Longreads and OPB today announced the launch of a new podcast series Bundyville, which chronicles the rise, fall and resurgence of the Bundy family, the armed uprisings they inspired and the fight over the future of the American West.
A trailer for this seven-part series — hosted by award-winning journalist Leah Sottile — is available now on Apple Podcasts, the NPR One app, at opb.org/bundyville or wherever you get your podcasts. The full series will be available beginning May 15. You can also find feature stories that accompany the podcast at longreads.com/bundyville.
Cliven Bundy and his sons first became known during their first Nevada standoff with the federal government in 2014, and then again later in 2016 when they took over the Malheur National Wildlife Refuge in Eastern Oregon. Despite these armed and very public standoffs against the government, federal prosecutors failed to win convictions in both cases.
Bundyville explores broad questions raised by both the uprisings and the court proceedings that followed. They are questions of power and privilege in modern America, and of how unshakable fringe beliefs can overpower cold, clear fact.
The series also provides a deep dive into the politics and fringe religious beliefs that drive this family and their followers. From prophecies and nuclear testing, to white supremacists and radical plans to shrink public lands, Bundyville explains how one family has beaten the federal government twice — and why this battle has just begun.
Bundyville episodes include:
Episode 1: The Battle
This episode traces back to April 2014 in Bunkerville, Nevada, to chronicle the Bundy’s leadership of two armed uprisings and their two victories over federal prosecutors. It also puts the Nevada and Oregon standoffs in a broader context of the growing far-right movement in America, which has grown steadily and substantially since two violent standoffs in the 1990s — Waco and Ruby Ridge — left dozens of people dead.
Episode 2: The Bomb
Dig into Cliven Bundy’s past and find out where his determination to dismantle the federal government began. It’s a story that takes us back to the government’s nuclear test program in the 1950s — imagine bombs in the Nevada desert — and culminates with Timothy McVeigh bombing the federal building in Oklahoma City, killing 168 people. Along the way, the family patriarch becomes more emboldened to fight back against a government he believes is out to get him.
Episode 3: The Prophecy
To understand the Bundys, and their unwavering belief that they alone can save the United States, you must understand their faith. The Bundys are Mormon and deeply religious, but their beliefs are rooted in fundamentalist scripture disavowed by the modern Church of Jesus Christ of Latter Day Saints.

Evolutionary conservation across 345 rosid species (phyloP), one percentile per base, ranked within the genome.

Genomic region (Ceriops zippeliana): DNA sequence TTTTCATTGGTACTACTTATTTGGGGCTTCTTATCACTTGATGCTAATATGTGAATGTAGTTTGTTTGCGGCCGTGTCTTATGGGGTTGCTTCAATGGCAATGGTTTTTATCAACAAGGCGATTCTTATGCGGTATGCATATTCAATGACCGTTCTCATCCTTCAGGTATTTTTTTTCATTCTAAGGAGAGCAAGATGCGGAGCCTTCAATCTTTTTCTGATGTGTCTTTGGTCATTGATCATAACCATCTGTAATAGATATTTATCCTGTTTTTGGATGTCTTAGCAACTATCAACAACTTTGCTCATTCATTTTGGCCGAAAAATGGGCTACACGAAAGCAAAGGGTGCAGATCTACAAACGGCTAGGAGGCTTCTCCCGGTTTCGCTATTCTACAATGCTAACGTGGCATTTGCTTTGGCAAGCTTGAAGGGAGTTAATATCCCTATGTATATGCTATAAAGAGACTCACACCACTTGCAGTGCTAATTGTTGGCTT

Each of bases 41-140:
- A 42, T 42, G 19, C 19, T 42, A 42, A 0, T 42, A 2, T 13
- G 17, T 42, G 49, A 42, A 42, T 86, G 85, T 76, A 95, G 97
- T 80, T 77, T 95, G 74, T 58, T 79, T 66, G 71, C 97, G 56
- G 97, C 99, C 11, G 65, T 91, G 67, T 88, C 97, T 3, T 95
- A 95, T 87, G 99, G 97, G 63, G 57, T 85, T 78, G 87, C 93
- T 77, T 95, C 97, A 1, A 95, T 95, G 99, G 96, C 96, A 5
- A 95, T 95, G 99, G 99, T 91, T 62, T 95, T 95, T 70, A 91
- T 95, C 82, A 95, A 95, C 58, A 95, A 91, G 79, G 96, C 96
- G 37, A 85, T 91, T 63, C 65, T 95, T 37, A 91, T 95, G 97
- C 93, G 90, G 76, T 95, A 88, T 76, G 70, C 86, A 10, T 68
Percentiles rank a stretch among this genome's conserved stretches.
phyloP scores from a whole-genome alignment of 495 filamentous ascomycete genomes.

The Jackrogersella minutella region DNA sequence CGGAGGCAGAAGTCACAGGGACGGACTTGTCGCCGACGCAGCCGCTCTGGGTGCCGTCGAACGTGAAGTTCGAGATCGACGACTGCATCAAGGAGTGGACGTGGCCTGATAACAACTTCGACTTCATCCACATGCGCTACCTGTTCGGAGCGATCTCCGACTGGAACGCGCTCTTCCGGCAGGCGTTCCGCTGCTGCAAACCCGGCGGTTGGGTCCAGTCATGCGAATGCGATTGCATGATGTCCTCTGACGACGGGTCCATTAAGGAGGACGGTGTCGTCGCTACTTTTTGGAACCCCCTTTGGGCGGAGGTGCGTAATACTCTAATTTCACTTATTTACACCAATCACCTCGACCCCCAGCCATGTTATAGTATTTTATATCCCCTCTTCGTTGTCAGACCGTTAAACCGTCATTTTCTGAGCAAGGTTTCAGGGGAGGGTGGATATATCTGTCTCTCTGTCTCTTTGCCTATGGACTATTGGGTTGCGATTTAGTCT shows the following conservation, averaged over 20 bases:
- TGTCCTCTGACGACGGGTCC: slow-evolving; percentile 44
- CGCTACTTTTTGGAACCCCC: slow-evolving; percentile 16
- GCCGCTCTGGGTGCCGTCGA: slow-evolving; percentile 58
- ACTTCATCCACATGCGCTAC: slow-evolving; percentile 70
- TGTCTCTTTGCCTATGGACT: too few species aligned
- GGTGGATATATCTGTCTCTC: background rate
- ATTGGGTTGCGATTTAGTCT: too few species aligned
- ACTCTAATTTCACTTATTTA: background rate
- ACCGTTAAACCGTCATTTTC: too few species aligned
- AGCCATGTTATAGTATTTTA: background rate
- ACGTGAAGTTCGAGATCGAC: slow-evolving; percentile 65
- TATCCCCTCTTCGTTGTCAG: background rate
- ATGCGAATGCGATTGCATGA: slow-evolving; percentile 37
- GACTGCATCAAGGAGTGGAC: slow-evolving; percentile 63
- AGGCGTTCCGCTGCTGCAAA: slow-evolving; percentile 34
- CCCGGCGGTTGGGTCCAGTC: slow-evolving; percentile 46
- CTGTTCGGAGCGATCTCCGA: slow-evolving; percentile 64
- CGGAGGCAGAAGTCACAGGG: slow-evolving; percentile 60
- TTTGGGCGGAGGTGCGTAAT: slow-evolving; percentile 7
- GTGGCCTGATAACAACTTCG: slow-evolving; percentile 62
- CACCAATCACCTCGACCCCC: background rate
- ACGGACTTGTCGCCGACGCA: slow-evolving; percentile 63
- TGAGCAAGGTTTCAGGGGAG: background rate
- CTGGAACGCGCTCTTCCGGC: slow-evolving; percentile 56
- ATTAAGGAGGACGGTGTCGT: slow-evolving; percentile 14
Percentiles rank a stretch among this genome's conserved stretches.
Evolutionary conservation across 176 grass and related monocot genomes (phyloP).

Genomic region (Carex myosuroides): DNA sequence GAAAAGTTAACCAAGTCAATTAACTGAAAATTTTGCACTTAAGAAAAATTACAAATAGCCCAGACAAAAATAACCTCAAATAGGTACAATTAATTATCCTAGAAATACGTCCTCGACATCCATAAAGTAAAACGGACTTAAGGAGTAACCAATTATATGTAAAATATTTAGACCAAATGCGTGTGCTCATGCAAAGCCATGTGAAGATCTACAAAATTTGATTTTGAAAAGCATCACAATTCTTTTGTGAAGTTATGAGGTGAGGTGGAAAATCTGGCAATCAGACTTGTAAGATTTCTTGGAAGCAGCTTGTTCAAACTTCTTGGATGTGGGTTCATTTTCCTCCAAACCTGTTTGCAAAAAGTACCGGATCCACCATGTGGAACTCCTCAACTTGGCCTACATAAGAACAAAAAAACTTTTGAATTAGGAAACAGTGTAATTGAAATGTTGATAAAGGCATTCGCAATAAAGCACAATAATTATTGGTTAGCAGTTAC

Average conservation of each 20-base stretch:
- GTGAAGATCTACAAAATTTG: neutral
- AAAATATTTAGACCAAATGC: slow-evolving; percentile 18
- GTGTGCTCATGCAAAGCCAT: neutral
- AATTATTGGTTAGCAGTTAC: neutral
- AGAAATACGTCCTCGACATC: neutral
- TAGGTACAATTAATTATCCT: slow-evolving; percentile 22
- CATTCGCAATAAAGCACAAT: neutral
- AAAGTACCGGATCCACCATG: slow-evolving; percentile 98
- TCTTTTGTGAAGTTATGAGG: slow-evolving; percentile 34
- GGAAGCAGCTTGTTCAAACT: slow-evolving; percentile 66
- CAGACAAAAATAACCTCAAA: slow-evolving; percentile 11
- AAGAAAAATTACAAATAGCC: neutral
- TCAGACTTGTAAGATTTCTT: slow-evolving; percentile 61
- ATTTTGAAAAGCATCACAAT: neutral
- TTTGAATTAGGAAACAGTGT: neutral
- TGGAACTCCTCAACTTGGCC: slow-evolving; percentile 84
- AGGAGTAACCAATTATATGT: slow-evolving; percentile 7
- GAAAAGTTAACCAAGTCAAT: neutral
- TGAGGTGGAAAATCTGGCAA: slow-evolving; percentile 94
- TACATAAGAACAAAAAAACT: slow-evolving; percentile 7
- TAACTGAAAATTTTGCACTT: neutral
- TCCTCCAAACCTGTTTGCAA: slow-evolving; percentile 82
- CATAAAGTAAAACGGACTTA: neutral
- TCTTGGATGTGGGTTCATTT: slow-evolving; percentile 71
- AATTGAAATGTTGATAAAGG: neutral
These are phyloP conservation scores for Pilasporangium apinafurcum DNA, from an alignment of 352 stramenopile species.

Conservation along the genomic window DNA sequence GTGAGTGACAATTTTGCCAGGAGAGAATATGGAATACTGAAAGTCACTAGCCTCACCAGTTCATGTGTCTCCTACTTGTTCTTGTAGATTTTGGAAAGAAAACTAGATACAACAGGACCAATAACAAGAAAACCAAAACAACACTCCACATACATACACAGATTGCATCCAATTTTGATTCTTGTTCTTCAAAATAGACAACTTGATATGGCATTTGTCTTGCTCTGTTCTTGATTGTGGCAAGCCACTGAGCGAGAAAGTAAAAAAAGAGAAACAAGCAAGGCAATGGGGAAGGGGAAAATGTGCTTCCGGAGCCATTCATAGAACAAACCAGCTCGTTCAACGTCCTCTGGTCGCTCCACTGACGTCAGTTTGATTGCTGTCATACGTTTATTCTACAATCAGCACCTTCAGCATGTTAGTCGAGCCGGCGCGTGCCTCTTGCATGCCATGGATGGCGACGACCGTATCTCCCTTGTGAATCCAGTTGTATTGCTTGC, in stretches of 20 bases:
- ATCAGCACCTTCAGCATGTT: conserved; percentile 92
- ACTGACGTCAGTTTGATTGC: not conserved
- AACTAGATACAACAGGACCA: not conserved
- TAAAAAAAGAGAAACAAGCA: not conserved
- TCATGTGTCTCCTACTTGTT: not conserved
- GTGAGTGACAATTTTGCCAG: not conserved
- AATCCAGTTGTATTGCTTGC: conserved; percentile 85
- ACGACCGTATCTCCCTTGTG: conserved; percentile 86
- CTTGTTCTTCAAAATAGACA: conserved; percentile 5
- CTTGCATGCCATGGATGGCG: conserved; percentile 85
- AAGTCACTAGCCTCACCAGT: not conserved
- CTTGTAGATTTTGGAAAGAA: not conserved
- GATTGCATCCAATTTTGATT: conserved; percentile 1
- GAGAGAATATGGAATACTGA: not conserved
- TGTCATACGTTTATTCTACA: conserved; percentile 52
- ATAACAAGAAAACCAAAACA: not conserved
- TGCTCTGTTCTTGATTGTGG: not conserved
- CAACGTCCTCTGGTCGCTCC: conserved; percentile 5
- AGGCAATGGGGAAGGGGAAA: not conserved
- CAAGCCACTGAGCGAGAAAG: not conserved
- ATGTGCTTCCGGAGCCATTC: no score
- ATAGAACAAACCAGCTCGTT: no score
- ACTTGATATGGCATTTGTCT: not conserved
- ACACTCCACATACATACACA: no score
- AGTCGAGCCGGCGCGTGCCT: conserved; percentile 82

Episode 4: The Living Room
This episode takes listeners where few journalists have gone before: the Bundy family living room. Cliven Bundy tells his side of the story in his own words.
Episode 5: The Followers
Welcome to Bundyville, a ghost town high in the Arizona mountains that used to be home to 200 people, most of them named Bundy. Find out how this family history has helped attract anti-government activists from around the country to Bundy’s cause. The episode also discusses the white privilege and double standards that have allowed far-right extremists inspired by the Bundys to get away with federal crimes.
Episode 6: The Murders
The Bundys want to talk about land rights and Constitutional law, but the fights they pick have real, tragic consequences. This episode assesses the damage done by the Bundys, a chronicle of pain that includes prehistoric artifacts trampled by cattle, politicians making backroom deals to shrink public lands and a pair of Bundy followers who hatched a plot to murder as many police officers as they could find.
Episode 7: The Future
The Bundys walked free in January 2018, but the story is far from over. The family has drawn large crowds on a multi-state speaking tour. Ryan Bundy is running for governor of Nevada. The national debate over public lands has tilted, thanks to President Trump, decidedly to the right. And in other forgotten corners of the west, momentum is building for another armed standoff.
Bundyville is a co-production of Longreads and OPB. Host and Reporter Sottile is a freelance journalist based in Portland, Oregon who covered the Nevada and Malheur occupation court trials for the Washington Post, Rolling Stone, High Country News and Outside magazine. She also frequently discussed the trials as a guest on OPB Radio and OPB’s This Land is Our Land podcast. Sottile’s work has been featured in a variety of national publications.
Producers for Bundyville include Peter Frick-Wright and Robert Carver of 30 Minutes West Productions, and Ryan Haas of OPB. It is edited by Mike Dang of Longreads and Anna Griffin of OPB. Matt Giles of Longreads and Kim Freda of OPB provided research for the series.
Longreads, founded in 2009, is dedicated to helping people find and share the best storytelling in the world. Longreads publishes and curates powerful writing, from personal essays to investigative journalism, and features nonfiction and fiction over 1,500 words.
OPB is a nationally recognized leader in public media, providing news, information and entertainment to the Northwest. With award-winning journalists and original series, OPB illuminates the people, places and issues of the region and puts stories into context. OPB creates content and programming that can be accessed anywhere, at any time on OPB TV, OPB Radio, opb.org and on a variety of digital and social media platforms. For more information, visit www.opb.org.